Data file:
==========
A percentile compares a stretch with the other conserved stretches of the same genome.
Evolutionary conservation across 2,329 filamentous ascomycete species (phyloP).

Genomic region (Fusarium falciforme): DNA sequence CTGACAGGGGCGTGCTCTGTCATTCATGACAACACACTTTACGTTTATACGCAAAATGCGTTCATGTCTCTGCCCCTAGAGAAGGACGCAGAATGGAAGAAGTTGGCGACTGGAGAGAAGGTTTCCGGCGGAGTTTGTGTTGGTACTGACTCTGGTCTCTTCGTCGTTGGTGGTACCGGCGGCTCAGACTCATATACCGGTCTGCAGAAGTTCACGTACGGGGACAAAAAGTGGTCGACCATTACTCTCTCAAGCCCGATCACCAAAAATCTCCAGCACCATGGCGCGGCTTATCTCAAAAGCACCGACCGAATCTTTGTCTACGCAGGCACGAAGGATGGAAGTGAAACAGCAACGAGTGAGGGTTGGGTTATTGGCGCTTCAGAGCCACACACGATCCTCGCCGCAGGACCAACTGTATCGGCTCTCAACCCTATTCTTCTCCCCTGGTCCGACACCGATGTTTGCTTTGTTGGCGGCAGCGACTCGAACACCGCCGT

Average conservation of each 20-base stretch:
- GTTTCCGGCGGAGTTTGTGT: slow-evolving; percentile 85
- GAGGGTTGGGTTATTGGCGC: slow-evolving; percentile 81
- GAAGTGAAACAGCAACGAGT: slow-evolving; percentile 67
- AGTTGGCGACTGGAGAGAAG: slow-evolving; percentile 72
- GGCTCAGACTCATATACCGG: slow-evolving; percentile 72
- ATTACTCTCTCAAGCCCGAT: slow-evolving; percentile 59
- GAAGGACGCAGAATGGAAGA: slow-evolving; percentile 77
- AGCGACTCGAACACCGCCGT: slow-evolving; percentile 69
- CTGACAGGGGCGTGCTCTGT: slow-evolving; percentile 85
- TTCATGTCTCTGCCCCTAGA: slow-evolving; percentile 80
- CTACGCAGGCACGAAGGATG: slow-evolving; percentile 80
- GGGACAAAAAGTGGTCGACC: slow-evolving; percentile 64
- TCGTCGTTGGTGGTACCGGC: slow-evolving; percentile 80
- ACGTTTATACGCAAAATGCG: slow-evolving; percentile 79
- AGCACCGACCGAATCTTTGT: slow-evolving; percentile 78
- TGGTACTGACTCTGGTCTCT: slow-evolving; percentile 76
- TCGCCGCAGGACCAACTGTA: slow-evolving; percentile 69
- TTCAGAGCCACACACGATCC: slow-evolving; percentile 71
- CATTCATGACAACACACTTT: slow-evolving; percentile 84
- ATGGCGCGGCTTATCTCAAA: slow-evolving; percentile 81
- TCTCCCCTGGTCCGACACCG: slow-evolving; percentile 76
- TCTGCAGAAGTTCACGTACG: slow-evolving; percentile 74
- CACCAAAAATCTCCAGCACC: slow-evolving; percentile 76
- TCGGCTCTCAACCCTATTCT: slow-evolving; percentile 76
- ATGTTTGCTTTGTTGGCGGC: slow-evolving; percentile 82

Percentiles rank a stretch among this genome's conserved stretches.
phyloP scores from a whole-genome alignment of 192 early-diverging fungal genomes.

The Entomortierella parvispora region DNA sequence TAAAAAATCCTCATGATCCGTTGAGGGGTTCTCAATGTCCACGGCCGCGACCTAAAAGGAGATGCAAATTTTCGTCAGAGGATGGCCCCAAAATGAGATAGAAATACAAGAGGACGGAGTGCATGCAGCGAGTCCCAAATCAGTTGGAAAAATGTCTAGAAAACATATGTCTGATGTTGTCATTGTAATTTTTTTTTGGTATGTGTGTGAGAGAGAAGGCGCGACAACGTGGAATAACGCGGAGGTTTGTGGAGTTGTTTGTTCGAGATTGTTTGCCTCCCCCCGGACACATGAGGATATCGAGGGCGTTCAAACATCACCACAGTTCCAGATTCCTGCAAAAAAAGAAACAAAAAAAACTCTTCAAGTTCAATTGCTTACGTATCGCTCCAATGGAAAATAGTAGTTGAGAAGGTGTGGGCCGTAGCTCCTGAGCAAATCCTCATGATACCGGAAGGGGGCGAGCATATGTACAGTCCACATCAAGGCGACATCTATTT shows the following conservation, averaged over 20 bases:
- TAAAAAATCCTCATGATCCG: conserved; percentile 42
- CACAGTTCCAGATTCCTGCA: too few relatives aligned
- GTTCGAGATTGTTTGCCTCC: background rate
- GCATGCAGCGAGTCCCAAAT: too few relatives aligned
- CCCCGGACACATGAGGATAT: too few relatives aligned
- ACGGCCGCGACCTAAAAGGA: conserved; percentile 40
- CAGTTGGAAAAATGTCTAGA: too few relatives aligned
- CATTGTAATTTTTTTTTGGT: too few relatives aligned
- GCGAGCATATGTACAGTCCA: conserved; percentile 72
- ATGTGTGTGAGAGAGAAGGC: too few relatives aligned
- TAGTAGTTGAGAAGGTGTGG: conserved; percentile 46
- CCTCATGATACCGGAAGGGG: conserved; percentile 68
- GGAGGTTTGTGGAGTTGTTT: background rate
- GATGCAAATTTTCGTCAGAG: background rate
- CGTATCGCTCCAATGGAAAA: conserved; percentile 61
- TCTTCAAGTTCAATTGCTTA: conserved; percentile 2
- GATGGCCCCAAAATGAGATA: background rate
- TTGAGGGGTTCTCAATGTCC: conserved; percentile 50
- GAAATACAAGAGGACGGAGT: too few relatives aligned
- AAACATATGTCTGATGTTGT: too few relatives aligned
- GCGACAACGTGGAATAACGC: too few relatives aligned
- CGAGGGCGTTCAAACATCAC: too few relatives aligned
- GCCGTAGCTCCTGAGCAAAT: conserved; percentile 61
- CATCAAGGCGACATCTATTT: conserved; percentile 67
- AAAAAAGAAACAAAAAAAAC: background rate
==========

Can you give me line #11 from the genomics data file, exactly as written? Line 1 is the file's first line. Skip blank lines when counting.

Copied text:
- GAAGGACGCAGAATGGAAGA: slow-evolving; percentile 77